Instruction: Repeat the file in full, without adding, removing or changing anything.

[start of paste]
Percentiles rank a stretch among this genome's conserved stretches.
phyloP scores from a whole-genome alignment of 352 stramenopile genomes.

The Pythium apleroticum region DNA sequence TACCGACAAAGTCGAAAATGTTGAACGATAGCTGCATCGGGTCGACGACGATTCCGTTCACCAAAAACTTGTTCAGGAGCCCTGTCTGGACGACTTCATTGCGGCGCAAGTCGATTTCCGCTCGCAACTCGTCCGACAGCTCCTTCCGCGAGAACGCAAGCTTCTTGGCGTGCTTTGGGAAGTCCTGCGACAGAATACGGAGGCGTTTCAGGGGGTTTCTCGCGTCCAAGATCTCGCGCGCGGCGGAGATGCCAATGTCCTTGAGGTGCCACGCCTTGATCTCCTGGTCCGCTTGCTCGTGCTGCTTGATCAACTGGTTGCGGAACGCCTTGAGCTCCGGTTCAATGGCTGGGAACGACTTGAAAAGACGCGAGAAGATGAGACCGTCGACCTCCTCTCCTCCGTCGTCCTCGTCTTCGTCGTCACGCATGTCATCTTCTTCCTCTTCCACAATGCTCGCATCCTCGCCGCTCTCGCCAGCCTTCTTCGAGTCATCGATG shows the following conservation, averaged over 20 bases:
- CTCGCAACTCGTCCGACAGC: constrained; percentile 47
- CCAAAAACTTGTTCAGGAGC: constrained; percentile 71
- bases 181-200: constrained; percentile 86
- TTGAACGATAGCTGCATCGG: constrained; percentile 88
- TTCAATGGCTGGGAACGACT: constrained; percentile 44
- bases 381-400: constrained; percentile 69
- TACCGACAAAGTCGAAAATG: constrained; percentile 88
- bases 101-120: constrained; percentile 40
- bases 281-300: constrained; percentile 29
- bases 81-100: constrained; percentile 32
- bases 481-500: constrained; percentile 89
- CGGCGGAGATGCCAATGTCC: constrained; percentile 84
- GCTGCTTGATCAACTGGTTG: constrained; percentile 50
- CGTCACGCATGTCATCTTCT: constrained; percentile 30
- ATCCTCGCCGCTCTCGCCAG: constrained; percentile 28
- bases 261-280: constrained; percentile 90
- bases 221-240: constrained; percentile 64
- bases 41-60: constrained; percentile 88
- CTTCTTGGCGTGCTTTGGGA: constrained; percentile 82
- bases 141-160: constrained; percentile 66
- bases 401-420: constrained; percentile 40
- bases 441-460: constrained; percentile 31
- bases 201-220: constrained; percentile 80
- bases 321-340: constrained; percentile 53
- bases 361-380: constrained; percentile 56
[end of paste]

Percentiles rank a stretch among this genome's conserved stretches.
phyloP scores from a whole-genome alignment of 352 stramenopile genomes.

The Pythium apleroticum region DNA sequence TACCGACAAAGTCGAAAATGTTGAACGATAGCTGCATCGGGTCGACGACGATTCCGTTCACCAAAAACTTGTTCAGGAGCCCTGTCTGGACGACTTCATTGCGGCGCAAGTCGATTTCCGCTCGCAACTCGTCCGACAGCTCCTTCCGCGAGAACGCAAGCTTCTTGGCGTGCTTTGGGAAGTCCTGCGACAGAATACGGAGGCGTTTCAGGGGGTTTCTCGCGTCCAAGATCTCGCGCGCGGCGGAGATGCCAATGTCCTTGAGGTGCCACGCCTTGATCTCCTGGTCCGCTTGCTCGTGCTGCTTGATCAACTGGTTGCGGAACGCCTTGAGCTCCGGTTCAATGGCTGGGAACGACTTGAAAAGACGCGAGAAGATGAGACCGTCGACCTCCTCTCCTCCGTCGTCCTCGTCTTCGTCGTCACGCATGTCATCTTCTTCCTCTTCCACAATGCTCGCATCCTCGCCGCTCTCGCCAGCCTTCTTCGAGTCATCGATG shows the following conservation, averaged over 20 bases:
- CTCGCAACTCGTCCGACAGC: constrained; percentile 47
- CCAAAAACTTGTTCAGGAGC: constrained; percentile 71
- bases 181-200: constrained; percentile 86
- TTGAACGATAGCTGCATCGG: constrained; percentile 88
- TTCAATGGCTGGGAACGACT: constrained; percentile 44
- bases 381-400: constrained; percentile 69
- TACCGACAAAGTCGAAAATG: constrained; percentile 88
- bases 101-120: constrained; percentile 40
- bases 281-300: constrained; percentile 29
- bases 81-100: constrained; percentile 32
- bases 481-500: constrained; percentile 89
- CGGCGGAGATGCCAATGTCC: constrained; percentile 84
- GCTGCTTGATCAACTGGTTG: constrained; percentile 50
- CGTCACGCATGTCATCTTCT: constrained; percentile 30
- ATCCTCGCCGCTCTCGCCAG: constrained; percentile 28
- bases 261-280: constrained; percentile 90
- bases 221-240: constrained; percentile 64
- bases 41-60: constrained; percentile 88
- CTTCTTGGCGTGCTTTGGGA: constrained; percentile 82
- bases 141-160: constrained; percentile 66
- bases 401-420: constrained; percentile 40
- bases 441-460: constrained; percentile 31
- bases 201-220: constrained; percentile 80
- bases 321-340: constrained; percentile 53
- bases 361-380: constrained; percentile 56